Interview: Andrew Haigh
David Ainsworth, Third Sector
Help business angels to help others, says the managing partner of Coutts & Co’s entrepreneur group
Social enterprise is the way forward for private bank Coutts & Co, according to Andrew Haigh, managing partner of the bank’s entrepreneur group.
He says that the 20,000 individuals looked after by his department, which provides banking services to entrepreneurs, are keen to give more support to social entrepreneurs.
"We’ve got a lot of clients who are interested in putting more time and money into social enterprise," he says.
"Many wealthy individuals looked after by the bank are keen to give something back to society, but aren’t necessarily keen on philanthropy. When you explain the concept of social enterprise to them, their eyes light up.
"We’re keen to introduce them to more social enterprises so we can give our customers what they want. Many – perhaps even the majority – are interested in this."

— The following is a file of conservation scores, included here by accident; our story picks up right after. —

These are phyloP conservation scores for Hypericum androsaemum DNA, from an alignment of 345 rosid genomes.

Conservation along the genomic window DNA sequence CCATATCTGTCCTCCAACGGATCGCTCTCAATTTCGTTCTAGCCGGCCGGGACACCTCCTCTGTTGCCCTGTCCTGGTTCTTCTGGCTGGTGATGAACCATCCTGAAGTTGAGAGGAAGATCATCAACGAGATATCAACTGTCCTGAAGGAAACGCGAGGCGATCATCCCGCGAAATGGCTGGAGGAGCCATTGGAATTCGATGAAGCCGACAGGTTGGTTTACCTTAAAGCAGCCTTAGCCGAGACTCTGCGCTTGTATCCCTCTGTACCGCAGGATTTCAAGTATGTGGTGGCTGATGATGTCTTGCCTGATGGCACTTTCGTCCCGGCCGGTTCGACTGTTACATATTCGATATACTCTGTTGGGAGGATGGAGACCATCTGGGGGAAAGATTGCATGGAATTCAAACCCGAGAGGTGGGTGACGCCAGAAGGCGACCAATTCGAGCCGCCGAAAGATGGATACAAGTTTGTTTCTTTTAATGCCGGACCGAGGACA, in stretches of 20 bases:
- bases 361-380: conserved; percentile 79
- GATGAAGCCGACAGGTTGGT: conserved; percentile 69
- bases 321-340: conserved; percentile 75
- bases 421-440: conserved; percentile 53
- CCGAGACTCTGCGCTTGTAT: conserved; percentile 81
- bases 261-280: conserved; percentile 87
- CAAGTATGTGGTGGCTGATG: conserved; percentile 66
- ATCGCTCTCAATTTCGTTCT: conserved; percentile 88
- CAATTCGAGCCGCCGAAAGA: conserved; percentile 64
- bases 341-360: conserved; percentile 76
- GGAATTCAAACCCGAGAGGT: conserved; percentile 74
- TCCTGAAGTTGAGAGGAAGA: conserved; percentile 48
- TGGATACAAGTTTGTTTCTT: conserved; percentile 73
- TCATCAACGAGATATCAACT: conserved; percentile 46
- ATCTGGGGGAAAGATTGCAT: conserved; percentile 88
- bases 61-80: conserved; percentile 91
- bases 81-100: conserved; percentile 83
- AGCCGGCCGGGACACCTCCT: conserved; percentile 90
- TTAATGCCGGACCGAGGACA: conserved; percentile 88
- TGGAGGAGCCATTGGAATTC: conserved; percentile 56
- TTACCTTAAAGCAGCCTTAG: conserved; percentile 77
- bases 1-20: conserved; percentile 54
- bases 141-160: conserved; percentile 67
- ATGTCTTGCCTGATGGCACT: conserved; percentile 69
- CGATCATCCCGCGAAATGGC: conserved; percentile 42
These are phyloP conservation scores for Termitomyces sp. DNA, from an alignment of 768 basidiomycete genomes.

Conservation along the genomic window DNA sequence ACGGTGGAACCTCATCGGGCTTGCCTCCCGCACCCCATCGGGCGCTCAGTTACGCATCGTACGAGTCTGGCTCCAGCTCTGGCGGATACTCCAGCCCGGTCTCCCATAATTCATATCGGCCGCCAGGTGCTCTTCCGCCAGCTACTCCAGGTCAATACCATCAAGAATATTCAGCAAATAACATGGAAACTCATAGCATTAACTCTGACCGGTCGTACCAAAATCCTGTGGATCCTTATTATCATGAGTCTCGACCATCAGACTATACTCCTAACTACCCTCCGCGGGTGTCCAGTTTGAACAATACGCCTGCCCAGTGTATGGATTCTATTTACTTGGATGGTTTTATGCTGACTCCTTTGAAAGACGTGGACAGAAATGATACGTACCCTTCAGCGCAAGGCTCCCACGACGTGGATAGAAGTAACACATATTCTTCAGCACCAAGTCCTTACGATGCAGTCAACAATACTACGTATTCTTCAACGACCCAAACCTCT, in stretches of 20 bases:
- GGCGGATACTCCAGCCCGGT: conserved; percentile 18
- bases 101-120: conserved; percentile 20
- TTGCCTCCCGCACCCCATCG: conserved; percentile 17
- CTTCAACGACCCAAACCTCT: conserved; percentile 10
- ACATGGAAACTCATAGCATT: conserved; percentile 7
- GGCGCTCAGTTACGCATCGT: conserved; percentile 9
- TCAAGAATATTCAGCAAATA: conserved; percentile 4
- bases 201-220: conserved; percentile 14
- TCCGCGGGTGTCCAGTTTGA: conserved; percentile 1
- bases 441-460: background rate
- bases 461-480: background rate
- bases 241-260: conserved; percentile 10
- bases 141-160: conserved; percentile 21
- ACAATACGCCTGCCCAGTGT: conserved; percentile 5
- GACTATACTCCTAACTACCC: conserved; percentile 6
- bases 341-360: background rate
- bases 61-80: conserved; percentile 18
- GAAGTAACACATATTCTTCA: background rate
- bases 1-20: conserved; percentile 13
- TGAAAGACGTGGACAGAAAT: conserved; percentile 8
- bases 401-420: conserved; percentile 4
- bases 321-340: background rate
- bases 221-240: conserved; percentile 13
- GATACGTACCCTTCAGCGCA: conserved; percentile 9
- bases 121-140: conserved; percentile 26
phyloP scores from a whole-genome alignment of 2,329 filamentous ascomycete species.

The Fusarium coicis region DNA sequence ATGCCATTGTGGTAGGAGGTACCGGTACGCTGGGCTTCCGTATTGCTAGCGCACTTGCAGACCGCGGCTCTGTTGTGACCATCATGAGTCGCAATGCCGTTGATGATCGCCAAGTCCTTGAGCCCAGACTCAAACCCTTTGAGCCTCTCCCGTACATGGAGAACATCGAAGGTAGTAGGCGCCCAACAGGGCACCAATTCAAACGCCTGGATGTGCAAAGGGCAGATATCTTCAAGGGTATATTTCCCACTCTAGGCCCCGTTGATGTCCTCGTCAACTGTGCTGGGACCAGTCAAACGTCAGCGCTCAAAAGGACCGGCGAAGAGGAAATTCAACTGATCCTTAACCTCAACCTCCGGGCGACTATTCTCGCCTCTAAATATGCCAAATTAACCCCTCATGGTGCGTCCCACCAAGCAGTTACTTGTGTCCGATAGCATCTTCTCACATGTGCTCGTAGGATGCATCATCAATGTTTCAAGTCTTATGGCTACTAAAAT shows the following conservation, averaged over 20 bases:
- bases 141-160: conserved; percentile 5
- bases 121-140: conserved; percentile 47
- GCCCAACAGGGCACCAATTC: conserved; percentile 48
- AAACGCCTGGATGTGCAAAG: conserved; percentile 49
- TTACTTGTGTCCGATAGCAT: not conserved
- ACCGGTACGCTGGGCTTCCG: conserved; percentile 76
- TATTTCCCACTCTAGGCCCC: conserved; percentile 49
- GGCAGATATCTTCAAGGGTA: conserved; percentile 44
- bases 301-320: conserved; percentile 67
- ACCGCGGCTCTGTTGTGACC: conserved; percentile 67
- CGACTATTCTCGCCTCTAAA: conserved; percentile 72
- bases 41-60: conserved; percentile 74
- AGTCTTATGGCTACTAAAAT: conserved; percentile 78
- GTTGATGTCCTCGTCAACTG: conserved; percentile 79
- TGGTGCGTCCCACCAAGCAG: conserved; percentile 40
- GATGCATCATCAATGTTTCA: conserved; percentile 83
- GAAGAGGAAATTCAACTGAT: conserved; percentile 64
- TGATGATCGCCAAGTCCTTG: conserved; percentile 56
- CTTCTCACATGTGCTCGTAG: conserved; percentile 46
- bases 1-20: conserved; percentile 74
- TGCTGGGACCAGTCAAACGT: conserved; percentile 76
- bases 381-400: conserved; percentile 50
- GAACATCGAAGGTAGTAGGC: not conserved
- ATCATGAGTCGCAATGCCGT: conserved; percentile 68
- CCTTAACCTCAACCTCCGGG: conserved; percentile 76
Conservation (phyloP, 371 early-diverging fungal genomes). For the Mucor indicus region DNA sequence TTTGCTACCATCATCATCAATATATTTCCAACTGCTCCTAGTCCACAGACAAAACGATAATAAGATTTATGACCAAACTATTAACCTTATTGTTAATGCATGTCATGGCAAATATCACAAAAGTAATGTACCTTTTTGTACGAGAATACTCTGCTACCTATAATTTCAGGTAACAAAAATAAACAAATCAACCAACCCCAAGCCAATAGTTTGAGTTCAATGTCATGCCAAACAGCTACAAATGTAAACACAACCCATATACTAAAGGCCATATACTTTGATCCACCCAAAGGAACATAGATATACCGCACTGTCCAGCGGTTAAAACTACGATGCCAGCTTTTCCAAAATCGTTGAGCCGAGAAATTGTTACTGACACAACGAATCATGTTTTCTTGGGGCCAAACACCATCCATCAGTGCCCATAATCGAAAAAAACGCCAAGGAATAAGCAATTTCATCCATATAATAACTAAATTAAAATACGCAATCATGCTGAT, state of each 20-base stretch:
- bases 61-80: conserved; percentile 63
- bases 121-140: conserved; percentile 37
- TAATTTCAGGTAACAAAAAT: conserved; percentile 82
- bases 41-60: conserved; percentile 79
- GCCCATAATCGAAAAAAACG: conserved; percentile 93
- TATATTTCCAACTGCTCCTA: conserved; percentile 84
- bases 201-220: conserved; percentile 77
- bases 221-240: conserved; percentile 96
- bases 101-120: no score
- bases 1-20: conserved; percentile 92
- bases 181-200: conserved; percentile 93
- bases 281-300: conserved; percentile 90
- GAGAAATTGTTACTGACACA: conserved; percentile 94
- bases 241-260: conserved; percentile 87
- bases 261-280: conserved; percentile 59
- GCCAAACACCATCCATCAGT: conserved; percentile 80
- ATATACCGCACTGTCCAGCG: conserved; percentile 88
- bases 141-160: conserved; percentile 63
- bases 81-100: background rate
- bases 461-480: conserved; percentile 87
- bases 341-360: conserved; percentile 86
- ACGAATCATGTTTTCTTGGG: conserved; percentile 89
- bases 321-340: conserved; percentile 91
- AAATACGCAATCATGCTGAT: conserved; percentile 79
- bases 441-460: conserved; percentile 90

The bank has already set up a similar service to help clients who want to become involved in philanthropy, says Haigh. It’s this service that gives him the clearest indication of how to approach the new scheme.
"The lesson we learned from the philanthropy service is that engaging our clients is a slow process, but that it builds from a trickle into a flood," he says. "We expect the new service will be popular too."
The focus of Coutts’ clients is mostly on ‘angel investment’, he says, where the entrepreneur can become closely involved in a new or growing business and support it not only with a loan or equity investment, but also with personal expertise, experience and contacts.
Coutts & Co has already set up an information service on social enterprise investment for its clients. This is run by ClearlySo, the School for Social Entrepreneurs and UnLtd, three organisations that help social entrepreneurs set up or develop their enterprises.
The bank will also host a series of education days and ‘speed networking’ events at which potential investors will have the opportunity to meet social enterprises that require investment funding. The first of these events will be held early in September.
"There’s a lot of untapped cash out there," says Haigh. "The sector has focused on building funds and winning money from government.
"There are a lot of business angels out there who are willing to get involved as well."